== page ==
The Honorable Robert Corker
185 Dirksen Senate Office Building
Washington DC, 20515
Dear Senator Corker,
You recently introduced a new bill aimed at deficit reduction, in part taking aim at ‘entitlement reform’. On the subject of Medicare, you stated:
“Medicare means-testing would allow Medicare payments to be reduced for people who can afford to pay for their own healthcare.”
I’m curious as to the income levels where you would consider people to be so wealthy that they do not need Medicare or at least should receive less assistance from the government in paying for it? As you know, Congress just had a serious debate on this issue with President Obama on taxes and decided that $400,000 was the appropriate cutoff for who is considered wealthy. If Congress were to set a comparable income level as a cutoff for Medicare, the savings will be too small to even be noticed in budget projections. Even if the cutoff for a means test was set at half this level, or $200,000, it would only affect 1 percent of beneficiaries, and therefore could at least lead to a reduction of Medicare costs of 1 percent in the extreme case that people at this income level were thrown off Medicare completely. In order to raise any substantial amount of money through a means test of Medicare you would have to set the cutoff for some reduction in benefits in the $50,000-$60,000 income range.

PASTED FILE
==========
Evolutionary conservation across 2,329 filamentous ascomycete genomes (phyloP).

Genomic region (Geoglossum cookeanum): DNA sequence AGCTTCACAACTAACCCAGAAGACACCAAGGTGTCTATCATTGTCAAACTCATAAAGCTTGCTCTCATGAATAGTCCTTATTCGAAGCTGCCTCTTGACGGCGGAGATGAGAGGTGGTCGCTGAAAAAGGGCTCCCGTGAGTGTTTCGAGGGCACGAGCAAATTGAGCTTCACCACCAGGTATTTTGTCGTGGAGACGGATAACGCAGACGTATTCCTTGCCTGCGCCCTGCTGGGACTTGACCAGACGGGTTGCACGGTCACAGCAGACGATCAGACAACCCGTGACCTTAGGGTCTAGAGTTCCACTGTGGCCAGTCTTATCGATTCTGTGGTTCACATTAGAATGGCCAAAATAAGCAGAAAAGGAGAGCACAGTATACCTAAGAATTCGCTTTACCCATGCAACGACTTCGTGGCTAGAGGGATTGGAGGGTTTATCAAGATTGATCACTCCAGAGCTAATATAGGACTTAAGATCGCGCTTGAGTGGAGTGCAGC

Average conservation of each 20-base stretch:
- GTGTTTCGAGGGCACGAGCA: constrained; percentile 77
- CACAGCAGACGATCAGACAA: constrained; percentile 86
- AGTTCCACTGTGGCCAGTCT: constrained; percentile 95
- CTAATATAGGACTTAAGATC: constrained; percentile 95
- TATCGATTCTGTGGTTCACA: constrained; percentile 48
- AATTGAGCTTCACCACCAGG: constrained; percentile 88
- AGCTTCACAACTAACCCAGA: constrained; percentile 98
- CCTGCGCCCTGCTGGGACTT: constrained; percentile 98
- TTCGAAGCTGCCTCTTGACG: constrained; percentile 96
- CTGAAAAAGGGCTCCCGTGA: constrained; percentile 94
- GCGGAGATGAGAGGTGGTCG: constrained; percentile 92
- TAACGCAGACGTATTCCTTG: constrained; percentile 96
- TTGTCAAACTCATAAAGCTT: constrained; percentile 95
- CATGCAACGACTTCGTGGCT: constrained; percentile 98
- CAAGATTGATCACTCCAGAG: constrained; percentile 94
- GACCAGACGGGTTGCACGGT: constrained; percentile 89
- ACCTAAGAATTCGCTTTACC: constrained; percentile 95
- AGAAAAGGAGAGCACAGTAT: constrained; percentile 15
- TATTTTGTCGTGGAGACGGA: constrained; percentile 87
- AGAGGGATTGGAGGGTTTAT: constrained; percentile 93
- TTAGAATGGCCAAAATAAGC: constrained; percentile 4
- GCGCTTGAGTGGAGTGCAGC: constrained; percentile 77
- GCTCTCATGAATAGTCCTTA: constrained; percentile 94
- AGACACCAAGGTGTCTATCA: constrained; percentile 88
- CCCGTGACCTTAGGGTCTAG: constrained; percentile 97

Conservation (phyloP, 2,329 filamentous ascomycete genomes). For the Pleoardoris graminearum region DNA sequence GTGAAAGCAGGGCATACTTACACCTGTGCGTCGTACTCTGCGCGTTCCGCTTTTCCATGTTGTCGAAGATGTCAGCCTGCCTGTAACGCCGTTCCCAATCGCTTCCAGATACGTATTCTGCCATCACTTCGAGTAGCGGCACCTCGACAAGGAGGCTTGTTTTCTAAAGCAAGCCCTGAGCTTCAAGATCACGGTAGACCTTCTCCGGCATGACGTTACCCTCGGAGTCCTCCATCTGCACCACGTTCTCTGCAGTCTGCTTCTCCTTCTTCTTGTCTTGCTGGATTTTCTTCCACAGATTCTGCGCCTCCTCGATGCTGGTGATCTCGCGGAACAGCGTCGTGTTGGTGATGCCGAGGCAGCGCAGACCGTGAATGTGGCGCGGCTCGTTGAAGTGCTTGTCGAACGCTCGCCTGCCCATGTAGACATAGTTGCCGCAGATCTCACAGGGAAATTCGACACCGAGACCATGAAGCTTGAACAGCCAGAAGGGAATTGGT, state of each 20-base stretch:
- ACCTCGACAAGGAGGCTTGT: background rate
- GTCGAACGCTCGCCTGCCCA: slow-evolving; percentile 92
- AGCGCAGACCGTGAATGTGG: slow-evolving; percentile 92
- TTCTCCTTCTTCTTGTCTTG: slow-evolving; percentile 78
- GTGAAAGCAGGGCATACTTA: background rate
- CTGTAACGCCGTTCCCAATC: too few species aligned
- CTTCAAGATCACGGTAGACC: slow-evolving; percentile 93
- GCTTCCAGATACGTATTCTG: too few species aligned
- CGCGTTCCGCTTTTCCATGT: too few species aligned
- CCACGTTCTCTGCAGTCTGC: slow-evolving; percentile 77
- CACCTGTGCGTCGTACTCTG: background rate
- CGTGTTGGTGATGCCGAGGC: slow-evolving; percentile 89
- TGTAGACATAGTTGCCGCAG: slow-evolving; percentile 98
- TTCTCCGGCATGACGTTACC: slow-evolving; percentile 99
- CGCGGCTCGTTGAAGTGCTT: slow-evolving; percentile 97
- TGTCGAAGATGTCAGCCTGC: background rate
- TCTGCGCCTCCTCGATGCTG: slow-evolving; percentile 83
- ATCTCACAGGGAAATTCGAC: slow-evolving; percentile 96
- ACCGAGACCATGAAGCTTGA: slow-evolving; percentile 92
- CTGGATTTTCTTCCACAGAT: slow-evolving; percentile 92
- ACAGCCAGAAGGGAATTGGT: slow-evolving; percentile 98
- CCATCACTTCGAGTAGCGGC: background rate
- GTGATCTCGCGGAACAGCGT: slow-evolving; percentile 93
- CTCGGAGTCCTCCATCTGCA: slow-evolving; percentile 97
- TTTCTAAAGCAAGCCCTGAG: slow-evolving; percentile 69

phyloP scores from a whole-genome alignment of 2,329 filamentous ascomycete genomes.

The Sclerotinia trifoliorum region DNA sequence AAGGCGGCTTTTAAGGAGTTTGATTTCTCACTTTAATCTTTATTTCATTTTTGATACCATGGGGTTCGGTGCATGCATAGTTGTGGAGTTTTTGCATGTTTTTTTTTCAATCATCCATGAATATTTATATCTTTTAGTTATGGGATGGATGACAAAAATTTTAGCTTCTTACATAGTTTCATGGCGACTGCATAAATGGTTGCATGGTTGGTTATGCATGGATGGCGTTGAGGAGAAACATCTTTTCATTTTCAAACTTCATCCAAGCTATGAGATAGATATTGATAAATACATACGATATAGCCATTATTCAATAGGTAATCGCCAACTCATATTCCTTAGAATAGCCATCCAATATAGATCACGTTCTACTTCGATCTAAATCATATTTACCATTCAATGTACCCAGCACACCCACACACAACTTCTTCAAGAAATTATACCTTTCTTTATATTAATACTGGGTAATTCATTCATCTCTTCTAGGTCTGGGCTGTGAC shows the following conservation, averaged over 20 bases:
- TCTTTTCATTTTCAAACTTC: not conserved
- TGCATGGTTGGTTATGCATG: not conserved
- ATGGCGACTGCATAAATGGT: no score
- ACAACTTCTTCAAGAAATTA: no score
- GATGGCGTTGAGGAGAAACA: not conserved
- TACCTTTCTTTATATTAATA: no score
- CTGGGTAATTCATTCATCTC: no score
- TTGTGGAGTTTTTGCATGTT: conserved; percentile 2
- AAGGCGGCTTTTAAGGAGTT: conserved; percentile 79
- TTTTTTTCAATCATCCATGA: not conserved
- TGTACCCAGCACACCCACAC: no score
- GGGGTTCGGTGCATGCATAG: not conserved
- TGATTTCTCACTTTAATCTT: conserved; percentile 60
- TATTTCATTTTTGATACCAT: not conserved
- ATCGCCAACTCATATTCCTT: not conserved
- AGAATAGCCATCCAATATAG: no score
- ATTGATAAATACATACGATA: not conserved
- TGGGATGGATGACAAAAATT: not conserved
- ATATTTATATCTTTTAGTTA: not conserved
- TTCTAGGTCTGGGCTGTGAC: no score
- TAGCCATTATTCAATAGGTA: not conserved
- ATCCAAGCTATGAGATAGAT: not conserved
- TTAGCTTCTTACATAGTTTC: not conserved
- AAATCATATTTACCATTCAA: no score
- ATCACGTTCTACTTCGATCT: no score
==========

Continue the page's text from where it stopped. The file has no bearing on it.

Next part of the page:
I would be happy to work through calculations of potential savings from means-testing with you if that would be helpful. In any case, I hope that you clarify your plans for means-testing Medicare. I suspect that people in Tennessee and around the country would be very interested.
Dean Baker, Co-Director, Center for Economic and Policy Research